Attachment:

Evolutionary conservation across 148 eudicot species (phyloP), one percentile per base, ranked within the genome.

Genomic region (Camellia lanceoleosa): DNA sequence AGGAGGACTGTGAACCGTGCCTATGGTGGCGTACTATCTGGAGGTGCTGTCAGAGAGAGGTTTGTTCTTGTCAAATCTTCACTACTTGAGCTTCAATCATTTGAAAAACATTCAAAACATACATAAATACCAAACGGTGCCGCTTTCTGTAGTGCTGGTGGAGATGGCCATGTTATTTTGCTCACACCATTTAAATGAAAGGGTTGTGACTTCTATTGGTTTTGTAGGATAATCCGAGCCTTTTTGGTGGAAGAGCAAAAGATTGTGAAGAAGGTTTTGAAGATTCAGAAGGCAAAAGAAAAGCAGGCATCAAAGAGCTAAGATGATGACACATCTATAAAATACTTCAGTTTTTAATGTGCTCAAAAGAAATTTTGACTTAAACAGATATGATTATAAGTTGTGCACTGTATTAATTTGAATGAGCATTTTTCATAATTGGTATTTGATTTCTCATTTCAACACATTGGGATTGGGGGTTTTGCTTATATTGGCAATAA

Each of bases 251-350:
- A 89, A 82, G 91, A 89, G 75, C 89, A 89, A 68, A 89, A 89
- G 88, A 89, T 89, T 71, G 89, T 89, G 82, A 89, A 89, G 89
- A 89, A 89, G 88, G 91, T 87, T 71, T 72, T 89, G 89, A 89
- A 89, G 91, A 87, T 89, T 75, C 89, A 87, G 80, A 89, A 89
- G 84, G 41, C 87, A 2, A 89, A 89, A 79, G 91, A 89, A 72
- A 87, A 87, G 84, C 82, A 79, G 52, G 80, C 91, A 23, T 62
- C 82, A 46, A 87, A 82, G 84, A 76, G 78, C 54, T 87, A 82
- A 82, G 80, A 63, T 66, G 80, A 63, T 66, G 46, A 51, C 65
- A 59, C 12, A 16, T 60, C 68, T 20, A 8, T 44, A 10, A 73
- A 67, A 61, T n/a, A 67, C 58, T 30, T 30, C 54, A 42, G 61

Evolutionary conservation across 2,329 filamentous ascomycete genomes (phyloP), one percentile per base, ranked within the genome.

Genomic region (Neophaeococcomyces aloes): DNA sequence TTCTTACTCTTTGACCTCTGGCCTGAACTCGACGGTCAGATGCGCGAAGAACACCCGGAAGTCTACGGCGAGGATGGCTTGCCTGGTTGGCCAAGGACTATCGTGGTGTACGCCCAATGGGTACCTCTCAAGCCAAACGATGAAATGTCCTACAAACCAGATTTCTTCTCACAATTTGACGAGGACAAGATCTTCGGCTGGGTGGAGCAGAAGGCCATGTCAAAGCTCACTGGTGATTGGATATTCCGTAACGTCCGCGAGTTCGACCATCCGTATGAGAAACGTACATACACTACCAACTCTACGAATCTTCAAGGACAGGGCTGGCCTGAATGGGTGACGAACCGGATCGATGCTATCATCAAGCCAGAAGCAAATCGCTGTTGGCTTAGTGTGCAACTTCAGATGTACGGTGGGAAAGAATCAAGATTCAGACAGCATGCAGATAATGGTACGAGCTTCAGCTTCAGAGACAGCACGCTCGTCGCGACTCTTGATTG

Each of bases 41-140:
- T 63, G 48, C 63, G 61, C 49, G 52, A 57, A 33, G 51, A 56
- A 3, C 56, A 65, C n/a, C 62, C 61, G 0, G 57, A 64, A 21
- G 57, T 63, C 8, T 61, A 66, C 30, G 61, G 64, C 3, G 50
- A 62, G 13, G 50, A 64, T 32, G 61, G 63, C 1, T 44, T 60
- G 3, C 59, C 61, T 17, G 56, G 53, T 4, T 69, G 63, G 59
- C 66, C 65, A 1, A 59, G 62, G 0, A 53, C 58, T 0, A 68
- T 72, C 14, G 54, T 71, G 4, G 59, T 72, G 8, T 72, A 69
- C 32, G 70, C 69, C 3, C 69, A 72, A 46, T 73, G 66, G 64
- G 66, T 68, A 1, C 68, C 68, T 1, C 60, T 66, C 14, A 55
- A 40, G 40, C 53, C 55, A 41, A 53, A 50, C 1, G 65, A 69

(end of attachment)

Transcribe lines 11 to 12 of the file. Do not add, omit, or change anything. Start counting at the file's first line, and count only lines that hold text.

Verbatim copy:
- A 82, G 80, A 63, T 66, G 80, A 63, T 66, G 46, A 51, C 65
- A 59, C 12, A 16, T 60, C 68, T 20, A 8, T 44, A 10, A 73